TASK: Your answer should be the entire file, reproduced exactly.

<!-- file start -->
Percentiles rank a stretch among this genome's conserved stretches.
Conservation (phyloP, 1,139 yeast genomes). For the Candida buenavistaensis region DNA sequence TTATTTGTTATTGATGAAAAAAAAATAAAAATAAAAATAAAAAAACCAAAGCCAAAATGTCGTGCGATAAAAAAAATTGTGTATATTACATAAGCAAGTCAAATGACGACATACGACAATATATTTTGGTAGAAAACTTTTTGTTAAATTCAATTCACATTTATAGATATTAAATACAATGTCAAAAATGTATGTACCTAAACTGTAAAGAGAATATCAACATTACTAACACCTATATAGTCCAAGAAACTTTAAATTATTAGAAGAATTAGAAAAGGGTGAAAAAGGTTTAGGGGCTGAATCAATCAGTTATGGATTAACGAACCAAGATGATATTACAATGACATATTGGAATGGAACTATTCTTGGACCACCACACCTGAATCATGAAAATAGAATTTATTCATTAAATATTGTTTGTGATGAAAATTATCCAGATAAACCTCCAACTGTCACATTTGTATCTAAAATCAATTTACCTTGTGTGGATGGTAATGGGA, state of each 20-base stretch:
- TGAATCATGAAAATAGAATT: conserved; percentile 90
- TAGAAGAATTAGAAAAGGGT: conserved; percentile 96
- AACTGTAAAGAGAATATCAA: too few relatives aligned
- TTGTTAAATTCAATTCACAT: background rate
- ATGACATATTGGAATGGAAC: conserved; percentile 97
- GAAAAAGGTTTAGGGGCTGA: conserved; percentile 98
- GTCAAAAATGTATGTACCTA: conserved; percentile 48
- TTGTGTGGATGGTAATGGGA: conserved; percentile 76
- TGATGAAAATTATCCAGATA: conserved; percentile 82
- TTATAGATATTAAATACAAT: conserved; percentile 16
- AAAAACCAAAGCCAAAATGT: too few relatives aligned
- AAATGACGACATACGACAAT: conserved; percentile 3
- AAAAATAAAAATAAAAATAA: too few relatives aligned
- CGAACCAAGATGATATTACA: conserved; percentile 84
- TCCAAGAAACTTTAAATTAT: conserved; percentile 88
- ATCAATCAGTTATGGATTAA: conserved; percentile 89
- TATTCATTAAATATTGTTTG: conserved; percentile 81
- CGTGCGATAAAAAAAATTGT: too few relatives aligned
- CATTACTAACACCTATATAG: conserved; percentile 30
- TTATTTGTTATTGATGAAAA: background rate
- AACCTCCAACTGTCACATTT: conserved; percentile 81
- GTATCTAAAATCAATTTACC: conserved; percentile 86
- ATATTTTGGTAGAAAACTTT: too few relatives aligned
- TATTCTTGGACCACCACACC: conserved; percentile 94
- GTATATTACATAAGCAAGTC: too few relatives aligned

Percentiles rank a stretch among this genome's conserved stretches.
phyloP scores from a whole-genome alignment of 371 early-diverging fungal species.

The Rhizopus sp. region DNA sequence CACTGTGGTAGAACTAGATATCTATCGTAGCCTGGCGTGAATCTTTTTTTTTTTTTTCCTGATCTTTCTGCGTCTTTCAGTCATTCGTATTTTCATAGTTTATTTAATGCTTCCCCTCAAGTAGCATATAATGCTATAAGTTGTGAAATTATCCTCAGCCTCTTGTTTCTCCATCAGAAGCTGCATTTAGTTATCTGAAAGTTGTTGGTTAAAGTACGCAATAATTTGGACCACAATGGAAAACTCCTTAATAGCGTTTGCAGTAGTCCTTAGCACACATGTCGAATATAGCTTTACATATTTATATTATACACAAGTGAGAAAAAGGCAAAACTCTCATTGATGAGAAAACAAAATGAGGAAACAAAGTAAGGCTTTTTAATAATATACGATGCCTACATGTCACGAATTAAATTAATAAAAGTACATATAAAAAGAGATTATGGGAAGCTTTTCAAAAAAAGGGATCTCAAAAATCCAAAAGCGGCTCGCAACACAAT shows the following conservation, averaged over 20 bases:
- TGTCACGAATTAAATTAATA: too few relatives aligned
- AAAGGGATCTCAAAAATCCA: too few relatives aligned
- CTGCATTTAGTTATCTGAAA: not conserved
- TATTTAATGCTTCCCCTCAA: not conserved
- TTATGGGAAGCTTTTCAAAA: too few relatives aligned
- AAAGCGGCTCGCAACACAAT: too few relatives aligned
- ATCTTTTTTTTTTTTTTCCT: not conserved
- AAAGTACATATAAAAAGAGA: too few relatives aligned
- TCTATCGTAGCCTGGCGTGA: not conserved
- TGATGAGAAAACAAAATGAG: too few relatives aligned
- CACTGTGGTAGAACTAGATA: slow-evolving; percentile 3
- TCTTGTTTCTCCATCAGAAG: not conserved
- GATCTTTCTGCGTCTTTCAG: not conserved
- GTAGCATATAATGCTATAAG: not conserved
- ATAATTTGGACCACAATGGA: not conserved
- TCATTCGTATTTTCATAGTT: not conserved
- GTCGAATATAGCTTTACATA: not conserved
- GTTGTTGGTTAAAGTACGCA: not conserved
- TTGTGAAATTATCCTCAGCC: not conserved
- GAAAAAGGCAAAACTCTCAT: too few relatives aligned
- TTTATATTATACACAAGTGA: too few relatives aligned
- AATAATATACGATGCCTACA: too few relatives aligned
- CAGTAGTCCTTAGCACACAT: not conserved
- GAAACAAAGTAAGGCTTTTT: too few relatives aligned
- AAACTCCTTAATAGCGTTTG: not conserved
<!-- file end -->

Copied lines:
Percentiles rank a stretch among this genome's conserved stretches.
Conservation (phyloP, 1,139 yeast genomes). For the Candida buenavistaensis region DNA sequence TTATTTGTTATTGATGAAAAAAAAATAAAAATAAAAATAAAAAAACCAAAGCCAAAATGTCGTGCGATAAAAAAAATTGTGTATATTACATAAGCAAGTCAAATGACGACATACGACAATATATTTTGGTAGAAAACTTTTTGTTAAATTCAATTCACATTTATAGATATTAAATACAATGTCAAAAATGTATGTACCTAAACTGTAAAGAGAATATCAACATTACTAACACCTATATAGTCCAAGAAACTTTAAATTATTAGAAGAATTAGAAAAGGGTGAAAAAGGTTTAGGGGCTGAATCAATCAGTTATGGATTAACGAACCAAGATGATATTACAATGACATATTGGAATGGAACTATTCTTGGACCACCACACCTGAATCATGAAAATAGAATTTATTCATTAAATATTGTTTGTGATGAAAATTATCCAGATAAACCTCCAACTGTCACATTTGTATCTAAAATCAATTTACCTTGTGTGGATGGTAATGGGA, state of each 20-base stretch:
- TGAATCATGAAAATAGAATT: conserved; percentile 90
- TAGAAGAATTAGAAAAGGGT: conserved; percentile 96
- AACTGTAAAGAGAATATCAA: too few relatives aligned
- TTGTTAAATTCAATTCACAT: background rate
- ATGACATATTGGAATGGAAC: conserved; percentile 97
- GAAAAAGGTTTAGGGGCTGA: conserved; percentile 98
- GTCAAAAATGTATGTACCTA: conserved; percentile 48
- TTGTGTGGATGGTAATGGGA: conserved; percentile 76
- TGATGAAAATTATCCAGATA: conserved; percentile 82
- TTATAGATATTAAATACAAT: conserved; percentile 16
- AAAAACCAAAGCCAAAATGT: too few relatives aligned
- AAATGACGACATACGACAAT: conserved; percentile 3
- AAAAATAAAAATAAAAATAA: too few relatives aligned
- CGAACCAAGATGATATTACA: conserved; percentile 84
- TCCAAGAAACTTTAAATTAT: conserved; percentile 88
- ATCAATCAGTTATGGATTAA: conserved; percentile 89
- TATTCATTAAATATTGTTTG: conserved; percentile 81
- CGTGCGATAAAAAAAATTGT: too few relatives aligned
- CATTACTAACACCTATATAG: conserved; percentile 30
- TTATTTGTTATTGATGAAAA: background rate
- AACCTCCAACTGTCACATTT: conserved; percentile 81
- GTATCTAAAATCAATTTACC: conserved; percentile 86
- ATATTTTGGTAGAAAACTTT: too few relatives aligned
- TATTCTTGGACCACCACACC: conserved; percentile 94
- GTATATTACATAAGCAAGTC: too few relatives aligned

Percentiles rank a stretch among this genome's conserved stretches.
phyloP scores from a whole-genome alignment of 371 early-diverging fungal species.

The Rhizopus sp. region DNA sequence CACTGTGGTAGAACTAGATATCTATCGTAGCCTGGCGTGAATCTTTTTTTTTTTTTTCCTGATCTTTCTGCGTCTTTCAGTCATTCGTATTTTCATAGTTTATTTAATGCTTCCCCTCAAGTAGCATATAATGCTATAAGTTGTGAAATTATCCTCAGCCTCTTGTTTCTCCATCAGAAGCTGCATTTAGTTATCTGAAAGTTGTTGGTTAAAGTACGCAATAATTTGGACCACAATGGAAAACTCCTTAATAGCGTTTGCAGTAGTCCTTAGCACACATGTCGAATATAGCTTTACATATTTATATTATACACAAGTGAGAAAAAGGCAAAACTCTCATTGATGAGAAAACAAAATGAGGAAACAAAGTAAGGCTTTTTAATAATATACGATGCCTACATGTCACGAATTAAATTAATAAAAGTACATATAAAAAGAGATTATGGGAAGCTTTTCAAAAAAAGGGATCTCAAAAATCCAAAAGCGGCTCGCAACACAAT shows the following conservation, averaged over 20 bases:
- TGTCACGAATTAAATTAATA: too few relatives aligned
- AAAGGGATCTCAAAAATCCA: too few relatives aligned
- CTGCATTTAGTTATCTGAAA: not conserved
- TATTTAATGCTTCCCCTCAA: not conserved
- TTATGGGAAGCTTTTCAAAA: too few relatives aligned
- AAAGCGGCTCGCAACACAAT: too few relatives aligned
- ATCTTTTTTTTTTTTTTCCT: not conserved
- AAAGTACATATAAAAAGAGA: too few relatives aligned
- TCTATCGTAGCCTGGCGTGA: not conserved
- TGATGAGAAAACAAAATGAG: too few relatives aligned
- CACTGTGGTAGAACTAGATA: slow-evolving; percentile 3
- TCTTGTTTCTCCATCAGAAG: not conserved
- GATCTTTCTGCGTCTTTCAG: not conserved
- GTAGCATATAATGCTATAAG: not conserved
- ATAATTTGGACCACAATGGA: not conserved
- TCATTCGTATTTTCATAGTT: not conserved
- GTCGAATATAGCTTTACATA: not conserved
- GTTGTTGGTTAAAGTACGCA: not conserved
- TTGTGAAATTATCCTCAGCC: not conserved
- GAAAAAGGCAAAACTCTCAT: too few relatives aligned
- TTTATATTATACACAAGTGA: too few relatives aligned
- AATAATATACGATGCCTACA: too few relatives aligned
- CAGTAGTCCTTAGCACACAT: not conserved
- GAAACAAAGTAAGGCTTTTT: too few relatives aligned
- AAACTCCTTAATAGCGTTTG: not conserved